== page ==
Wednesday, January 21, 2009

Inauguralk Day Fashion of the Obama Ladies

Ending months of speculation, First Lady Michelle Obama revealed her dress for the swearing-in ceremony -- a sparkly yellow day dress and coat -- and its designer: Isabel Toledo.

The International Herald Tribune reported that the designer did not know until this morning that the first lady would wear her lemongrass-yellow coat and matching dress she specially designed for her:

"We're all up here watching the T.V.," said the designer in a telephone interview from her New York studio.

Toledo, who has been making clothes in New York for 25 years, said the coat and dress were made of Swiss wool lace, backed with netting for warmth and lined in French silk.

"I wanted to pick a very optimistic color, that had sunshine," she said. "I wanted her to feel charmed, and in that way would charm everybody."

For her shoes, however, Mrs. Obama stuck with safe, green patent-leather Jimmy Choo heels.

It was not the first time Michelle Obama opted for the 47-year-old Toledo, an avant-garde designer born in Cuba and little known outside the rarefied world of fashion. Last June, Obama appeared at a Calvin Klein fundraiser in Manhattan in a black tunic and palazzo pants Toledo had designed. Obama bought the outfit at Ikram, a Chicago outlet for Toledo's clothing line.

For her daughters on Tuesday, Mrs. Obama picked colorful choices that were more in tune with the deep blues and crimsons that she’s become known for. Malia, 10, looked elegant in a deep-blue belted J.Crew coat while 7-year-old Sasha popped on the camera in a pink coat, also by J.Crew, paired with an orange scarf and gloves.

"First of all, how good-looking is my wife?" asked President Barack Obama at the first of 10 official inaugural balls, as Michelle Obama revealed her second blockbuster outfit of the day: a white chiffon one-shoulder gown by Jason Wu.

The dress, with a strap across one shoulder, ruched bodice, fluffy appliqu├ęs and sparkling beading, will (as tradition dictates) be donated to the Smithsonian.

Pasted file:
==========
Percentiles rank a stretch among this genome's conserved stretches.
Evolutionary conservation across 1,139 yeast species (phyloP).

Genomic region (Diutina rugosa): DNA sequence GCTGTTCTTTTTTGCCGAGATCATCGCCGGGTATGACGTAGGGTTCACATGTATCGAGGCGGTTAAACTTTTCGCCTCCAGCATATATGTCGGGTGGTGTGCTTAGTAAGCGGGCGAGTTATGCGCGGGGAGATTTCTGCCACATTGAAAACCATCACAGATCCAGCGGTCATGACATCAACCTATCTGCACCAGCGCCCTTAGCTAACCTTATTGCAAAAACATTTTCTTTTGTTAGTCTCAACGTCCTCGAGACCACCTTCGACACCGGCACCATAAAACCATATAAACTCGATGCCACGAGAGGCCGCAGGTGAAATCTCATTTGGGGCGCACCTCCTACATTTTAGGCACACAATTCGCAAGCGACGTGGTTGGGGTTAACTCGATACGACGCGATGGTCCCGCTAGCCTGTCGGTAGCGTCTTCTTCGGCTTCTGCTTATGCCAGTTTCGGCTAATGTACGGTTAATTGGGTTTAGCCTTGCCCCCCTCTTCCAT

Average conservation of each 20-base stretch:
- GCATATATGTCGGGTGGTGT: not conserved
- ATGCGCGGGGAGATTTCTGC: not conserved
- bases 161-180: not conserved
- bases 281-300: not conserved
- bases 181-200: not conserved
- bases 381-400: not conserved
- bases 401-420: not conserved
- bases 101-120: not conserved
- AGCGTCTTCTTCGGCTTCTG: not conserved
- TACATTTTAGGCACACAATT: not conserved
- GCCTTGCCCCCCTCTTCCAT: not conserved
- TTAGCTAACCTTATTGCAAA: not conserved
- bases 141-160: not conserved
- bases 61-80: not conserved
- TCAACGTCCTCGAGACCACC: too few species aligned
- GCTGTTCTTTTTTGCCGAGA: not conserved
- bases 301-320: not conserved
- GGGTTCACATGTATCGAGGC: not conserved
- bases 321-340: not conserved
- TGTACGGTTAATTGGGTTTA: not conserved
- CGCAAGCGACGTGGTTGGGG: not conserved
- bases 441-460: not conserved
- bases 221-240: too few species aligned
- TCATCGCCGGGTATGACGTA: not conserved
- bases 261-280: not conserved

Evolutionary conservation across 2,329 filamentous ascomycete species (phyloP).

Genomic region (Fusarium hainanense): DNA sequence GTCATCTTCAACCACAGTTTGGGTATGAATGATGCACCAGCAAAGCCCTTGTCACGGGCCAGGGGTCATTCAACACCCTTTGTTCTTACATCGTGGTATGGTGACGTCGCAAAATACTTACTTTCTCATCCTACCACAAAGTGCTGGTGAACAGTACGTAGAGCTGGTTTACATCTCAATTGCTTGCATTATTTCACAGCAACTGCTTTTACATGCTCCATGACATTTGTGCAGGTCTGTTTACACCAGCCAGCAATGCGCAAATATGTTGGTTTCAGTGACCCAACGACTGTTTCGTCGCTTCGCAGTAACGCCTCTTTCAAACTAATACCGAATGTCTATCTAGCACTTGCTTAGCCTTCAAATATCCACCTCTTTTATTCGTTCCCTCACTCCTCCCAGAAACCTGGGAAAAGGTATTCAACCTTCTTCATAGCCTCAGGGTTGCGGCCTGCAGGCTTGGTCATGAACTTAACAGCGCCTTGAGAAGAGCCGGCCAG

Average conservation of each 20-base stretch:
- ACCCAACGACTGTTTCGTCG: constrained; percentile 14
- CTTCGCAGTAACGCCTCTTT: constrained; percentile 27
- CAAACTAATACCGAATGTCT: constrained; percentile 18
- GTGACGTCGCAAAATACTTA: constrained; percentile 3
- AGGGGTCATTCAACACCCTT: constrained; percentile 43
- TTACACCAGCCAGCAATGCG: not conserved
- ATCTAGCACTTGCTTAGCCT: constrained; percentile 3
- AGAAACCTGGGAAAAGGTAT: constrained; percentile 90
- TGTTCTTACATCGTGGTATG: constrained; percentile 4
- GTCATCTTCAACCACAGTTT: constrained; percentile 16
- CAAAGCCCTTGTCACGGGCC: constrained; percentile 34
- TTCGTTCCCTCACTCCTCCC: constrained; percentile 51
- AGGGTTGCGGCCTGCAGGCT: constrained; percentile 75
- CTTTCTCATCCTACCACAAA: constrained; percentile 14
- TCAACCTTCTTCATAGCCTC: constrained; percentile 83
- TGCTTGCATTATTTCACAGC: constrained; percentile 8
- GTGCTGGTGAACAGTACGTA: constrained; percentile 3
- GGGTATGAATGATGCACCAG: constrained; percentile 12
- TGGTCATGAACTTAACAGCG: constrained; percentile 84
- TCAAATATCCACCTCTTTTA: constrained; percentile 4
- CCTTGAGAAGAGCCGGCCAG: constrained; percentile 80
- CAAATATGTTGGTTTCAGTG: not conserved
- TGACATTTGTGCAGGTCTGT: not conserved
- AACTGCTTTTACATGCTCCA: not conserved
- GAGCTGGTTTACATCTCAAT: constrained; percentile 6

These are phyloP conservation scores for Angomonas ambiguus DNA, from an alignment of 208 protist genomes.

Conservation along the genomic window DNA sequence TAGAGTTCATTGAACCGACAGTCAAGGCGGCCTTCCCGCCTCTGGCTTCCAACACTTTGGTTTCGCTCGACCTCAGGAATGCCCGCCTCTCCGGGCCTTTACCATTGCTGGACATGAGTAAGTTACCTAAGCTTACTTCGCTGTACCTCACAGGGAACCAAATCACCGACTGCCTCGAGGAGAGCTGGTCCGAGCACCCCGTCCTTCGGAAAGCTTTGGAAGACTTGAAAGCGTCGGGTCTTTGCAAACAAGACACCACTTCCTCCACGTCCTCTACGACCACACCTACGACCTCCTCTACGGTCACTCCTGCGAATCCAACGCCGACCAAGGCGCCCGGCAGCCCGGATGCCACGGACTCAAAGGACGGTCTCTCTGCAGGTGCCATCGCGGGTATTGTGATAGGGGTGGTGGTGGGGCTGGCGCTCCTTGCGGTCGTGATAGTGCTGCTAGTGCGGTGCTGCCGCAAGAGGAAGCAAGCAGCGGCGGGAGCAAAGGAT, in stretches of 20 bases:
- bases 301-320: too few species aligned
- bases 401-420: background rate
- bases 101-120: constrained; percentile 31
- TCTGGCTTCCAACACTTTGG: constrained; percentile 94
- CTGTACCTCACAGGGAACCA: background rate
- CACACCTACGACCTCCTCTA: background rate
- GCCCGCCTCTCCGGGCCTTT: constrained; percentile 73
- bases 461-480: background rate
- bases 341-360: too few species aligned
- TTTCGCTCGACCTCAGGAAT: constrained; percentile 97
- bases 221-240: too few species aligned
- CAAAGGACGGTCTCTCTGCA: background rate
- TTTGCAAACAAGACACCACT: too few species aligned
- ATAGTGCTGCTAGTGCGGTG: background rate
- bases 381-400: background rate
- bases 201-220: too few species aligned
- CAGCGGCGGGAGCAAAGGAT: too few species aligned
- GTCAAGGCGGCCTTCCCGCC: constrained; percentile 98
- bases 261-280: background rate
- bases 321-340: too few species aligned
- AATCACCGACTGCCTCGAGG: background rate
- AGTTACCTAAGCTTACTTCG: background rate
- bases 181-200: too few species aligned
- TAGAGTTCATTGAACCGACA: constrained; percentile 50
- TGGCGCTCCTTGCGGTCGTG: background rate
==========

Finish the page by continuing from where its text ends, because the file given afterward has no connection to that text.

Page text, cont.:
The fashion industry has anxiously looked to the election of President Obama for months, embracing his wife as an emblem and ambassador of modern style, who wears clothes from young designers as well as mainstream American retailers.

Wu, who has only shown a collection since 2006, and Toledo, who had a short stint at Anne Klein but is considered relatively avant-garde, are exactly the kinds of designer Obama gravitates toward.

"There is nothing that comes close to this moment," Toledo said, speaking in New York. "It's not just my moment and hers, but it's the world's...It's not only what she's wearing. It's what the moment represents."

Toledo said she chose the lemongrass color for the optimism it represents.

"I didn't want a traditional blue or red," she said. "That color has sunshine in it. I fell in love with it. So did she."

That unusual shade of yellow "really popped" on Michelle Obama's complexion, said fashion designer Kai Milla, wife of Stevie Wonder and an invited guest to the swearing-in ceremony.

"What I recognized more than anything from our new first lady and Hillary (Clinton) and everyone else is that everyone was fresh," she said.

The overall day-look was largely a hit.

"She's off to an auspicious start," said Hamish Bowles, Vogue magazine's European editor-at-large who curated the Metropolitan Museum Costume Institute exhibit on Jackie Kennedy in 2001.

"Mrs. Obama's choice today was appropriate, dignified and elegant, but it also had a considerable element of fashion panache," he added. "She's finding great American talent."


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